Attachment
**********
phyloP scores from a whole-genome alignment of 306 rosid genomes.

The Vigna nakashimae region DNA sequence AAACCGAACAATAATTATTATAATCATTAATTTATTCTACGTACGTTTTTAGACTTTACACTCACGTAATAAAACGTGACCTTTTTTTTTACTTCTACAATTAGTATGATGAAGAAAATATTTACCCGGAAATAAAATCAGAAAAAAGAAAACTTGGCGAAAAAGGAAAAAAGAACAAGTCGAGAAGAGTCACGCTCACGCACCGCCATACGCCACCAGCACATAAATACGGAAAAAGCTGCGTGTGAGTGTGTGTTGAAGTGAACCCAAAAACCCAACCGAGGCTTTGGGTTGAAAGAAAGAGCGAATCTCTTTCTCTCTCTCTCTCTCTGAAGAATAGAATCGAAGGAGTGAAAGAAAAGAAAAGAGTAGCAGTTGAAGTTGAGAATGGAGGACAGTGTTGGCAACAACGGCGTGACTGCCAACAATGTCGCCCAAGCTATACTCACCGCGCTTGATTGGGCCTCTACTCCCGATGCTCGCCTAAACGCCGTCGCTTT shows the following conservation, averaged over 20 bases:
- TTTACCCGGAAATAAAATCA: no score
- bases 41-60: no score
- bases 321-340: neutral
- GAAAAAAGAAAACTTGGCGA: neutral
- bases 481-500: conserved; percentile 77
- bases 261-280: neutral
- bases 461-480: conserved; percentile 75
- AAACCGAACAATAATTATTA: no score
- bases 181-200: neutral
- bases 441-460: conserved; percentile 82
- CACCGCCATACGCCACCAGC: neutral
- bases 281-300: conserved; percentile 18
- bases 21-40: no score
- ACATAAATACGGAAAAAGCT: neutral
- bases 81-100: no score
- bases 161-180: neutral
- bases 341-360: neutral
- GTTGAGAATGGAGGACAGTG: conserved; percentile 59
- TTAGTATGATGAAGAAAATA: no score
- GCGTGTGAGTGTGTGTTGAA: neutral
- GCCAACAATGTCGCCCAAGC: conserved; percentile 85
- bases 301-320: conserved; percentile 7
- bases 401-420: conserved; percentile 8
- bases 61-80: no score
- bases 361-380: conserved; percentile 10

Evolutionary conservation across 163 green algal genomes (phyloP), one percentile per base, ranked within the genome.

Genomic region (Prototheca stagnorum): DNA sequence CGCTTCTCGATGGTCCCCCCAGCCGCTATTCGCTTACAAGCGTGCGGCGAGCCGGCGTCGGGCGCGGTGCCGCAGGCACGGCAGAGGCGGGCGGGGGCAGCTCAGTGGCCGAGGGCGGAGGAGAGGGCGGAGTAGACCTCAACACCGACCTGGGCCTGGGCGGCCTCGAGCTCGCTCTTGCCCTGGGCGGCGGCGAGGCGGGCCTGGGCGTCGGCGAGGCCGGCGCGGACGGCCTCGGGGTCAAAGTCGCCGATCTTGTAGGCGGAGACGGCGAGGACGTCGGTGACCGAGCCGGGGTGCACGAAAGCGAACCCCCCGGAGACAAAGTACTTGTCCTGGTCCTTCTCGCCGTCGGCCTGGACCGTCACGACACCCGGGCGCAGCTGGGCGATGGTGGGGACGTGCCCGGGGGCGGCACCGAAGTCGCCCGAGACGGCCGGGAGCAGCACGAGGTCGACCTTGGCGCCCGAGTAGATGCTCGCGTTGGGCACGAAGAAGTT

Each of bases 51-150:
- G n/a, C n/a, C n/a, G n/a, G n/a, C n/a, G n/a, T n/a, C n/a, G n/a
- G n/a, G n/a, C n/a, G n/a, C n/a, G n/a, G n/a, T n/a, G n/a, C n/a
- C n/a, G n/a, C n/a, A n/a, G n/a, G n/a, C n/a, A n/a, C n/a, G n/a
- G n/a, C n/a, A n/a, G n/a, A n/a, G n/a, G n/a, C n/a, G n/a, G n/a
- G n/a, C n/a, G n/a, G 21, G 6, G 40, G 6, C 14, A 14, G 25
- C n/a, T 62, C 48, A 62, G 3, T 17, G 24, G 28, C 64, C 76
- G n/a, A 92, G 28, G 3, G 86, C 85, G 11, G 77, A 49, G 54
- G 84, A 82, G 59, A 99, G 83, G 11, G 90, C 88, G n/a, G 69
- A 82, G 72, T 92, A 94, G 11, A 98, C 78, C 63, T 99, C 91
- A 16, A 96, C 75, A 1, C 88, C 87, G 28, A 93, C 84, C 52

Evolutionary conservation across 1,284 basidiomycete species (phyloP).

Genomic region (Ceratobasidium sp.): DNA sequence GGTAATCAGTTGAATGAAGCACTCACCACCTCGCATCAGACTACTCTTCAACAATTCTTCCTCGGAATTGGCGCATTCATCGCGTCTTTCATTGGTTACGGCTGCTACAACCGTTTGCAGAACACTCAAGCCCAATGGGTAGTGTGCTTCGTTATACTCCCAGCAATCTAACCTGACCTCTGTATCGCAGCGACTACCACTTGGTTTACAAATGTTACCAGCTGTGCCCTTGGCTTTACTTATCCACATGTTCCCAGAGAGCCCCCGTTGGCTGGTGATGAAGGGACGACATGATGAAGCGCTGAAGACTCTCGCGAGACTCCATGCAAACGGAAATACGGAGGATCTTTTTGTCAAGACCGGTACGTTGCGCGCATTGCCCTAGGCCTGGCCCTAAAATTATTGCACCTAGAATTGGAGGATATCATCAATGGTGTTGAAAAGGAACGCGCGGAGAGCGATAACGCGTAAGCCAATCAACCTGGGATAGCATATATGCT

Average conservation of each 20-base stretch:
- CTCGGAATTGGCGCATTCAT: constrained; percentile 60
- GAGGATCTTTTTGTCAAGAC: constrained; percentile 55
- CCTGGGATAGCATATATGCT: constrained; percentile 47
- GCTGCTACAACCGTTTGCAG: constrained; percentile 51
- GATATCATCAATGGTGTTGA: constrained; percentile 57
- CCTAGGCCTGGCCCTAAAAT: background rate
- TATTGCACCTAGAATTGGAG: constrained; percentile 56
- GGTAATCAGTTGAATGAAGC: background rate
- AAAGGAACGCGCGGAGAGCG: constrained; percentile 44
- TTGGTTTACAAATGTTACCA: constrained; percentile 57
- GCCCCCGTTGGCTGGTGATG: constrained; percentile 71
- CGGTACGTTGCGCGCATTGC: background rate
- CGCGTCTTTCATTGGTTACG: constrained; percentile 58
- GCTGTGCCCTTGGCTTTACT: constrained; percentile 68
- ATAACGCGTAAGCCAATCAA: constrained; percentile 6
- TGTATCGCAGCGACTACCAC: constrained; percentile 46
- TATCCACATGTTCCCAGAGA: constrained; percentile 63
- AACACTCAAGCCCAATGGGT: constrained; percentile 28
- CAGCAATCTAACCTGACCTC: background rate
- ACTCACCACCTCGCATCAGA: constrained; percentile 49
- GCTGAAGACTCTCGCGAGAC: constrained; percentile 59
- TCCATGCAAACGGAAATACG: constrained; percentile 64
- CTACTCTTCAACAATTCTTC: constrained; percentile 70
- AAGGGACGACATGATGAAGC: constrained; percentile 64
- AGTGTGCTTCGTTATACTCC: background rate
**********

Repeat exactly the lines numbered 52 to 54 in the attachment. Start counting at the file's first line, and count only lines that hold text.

- AAAGGAACGCGCGGAGAGCG: constrained; percentile 44
- TTGGTTTACAAATGTTACCA: constrained; percentile 57
- GCCCCCGTTGGCTGGTGATG: constrained; percentile 71